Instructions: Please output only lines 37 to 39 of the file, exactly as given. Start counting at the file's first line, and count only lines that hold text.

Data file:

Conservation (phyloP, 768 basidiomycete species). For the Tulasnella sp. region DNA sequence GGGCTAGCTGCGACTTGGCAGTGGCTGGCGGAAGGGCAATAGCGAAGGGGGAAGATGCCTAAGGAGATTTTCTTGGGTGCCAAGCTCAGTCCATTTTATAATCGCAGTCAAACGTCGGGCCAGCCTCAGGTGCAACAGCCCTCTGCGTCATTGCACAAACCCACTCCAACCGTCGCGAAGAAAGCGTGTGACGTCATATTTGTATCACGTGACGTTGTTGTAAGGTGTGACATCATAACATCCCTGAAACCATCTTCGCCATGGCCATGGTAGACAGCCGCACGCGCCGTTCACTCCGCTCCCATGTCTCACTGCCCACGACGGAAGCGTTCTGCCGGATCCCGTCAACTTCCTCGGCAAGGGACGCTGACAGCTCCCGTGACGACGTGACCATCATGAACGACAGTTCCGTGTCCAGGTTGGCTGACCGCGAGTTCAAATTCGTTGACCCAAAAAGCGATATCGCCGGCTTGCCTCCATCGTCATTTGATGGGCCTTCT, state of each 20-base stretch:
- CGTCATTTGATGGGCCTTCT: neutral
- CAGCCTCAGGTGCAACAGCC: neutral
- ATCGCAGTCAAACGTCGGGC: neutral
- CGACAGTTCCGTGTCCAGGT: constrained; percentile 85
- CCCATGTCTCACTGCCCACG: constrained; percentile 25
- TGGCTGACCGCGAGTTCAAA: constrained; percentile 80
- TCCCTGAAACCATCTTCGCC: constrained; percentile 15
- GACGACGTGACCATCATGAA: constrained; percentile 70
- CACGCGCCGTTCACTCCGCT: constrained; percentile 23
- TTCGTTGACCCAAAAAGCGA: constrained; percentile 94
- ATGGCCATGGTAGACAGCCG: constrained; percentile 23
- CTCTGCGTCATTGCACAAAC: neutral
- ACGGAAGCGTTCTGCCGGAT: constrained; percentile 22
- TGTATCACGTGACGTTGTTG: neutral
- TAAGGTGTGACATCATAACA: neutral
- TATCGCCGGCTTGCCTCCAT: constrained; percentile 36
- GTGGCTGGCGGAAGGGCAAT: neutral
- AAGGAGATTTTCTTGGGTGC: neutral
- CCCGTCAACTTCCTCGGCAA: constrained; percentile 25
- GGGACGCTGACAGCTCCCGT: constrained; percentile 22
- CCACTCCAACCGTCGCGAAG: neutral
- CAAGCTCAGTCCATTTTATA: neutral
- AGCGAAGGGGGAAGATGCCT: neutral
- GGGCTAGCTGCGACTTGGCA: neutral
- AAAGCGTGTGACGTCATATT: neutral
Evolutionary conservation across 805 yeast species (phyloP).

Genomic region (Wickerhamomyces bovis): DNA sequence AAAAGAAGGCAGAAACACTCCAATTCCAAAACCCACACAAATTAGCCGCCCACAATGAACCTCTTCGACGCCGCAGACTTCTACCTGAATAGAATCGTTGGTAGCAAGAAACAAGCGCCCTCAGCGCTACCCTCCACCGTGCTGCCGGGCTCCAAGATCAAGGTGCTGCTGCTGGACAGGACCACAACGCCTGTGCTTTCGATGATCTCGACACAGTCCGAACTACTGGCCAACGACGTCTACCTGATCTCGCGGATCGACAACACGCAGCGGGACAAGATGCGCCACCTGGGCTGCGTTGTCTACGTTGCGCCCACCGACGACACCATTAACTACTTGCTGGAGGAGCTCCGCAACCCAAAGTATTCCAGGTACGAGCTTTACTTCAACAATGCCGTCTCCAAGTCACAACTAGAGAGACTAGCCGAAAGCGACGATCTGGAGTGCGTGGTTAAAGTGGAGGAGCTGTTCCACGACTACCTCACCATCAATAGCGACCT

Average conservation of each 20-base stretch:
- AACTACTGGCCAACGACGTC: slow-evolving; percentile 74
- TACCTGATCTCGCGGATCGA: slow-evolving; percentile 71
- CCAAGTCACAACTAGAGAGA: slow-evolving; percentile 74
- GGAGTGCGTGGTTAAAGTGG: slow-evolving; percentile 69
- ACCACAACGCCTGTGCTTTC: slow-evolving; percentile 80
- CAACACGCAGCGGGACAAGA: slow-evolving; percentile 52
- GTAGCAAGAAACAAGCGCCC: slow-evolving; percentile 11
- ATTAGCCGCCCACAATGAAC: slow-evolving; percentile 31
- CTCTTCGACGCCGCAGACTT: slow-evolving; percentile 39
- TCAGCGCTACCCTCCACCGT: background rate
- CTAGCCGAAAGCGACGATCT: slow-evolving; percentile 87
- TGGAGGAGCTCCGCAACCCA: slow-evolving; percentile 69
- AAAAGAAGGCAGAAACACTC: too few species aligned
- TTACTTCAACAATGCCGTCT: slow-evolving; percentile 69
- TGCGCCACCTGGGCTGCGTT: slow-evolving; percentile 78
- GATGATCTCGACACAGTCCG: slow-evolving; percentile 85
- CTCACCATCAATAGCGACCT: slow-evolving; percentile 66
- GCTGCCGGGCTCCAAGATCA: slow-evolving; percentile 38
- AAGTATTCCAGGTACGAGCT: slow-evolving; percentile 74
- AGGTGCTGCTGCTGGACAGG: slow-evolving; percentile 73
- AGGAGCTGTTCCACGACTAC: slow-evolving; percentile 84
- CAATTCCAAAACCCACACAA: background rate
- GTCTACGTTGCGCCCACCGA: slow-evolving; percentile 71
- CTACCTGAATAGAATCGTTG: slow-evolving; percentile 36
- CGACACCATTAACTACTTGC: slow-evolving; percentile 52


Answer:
- ATTAGCCGCCCACAATGAAC: slow-evolving; percentile 31
- CTCTTCGACGCCGCAGACTT: slow-evolving; percentile 39
- TCAGCGCTACCCTCCACCGT: background rate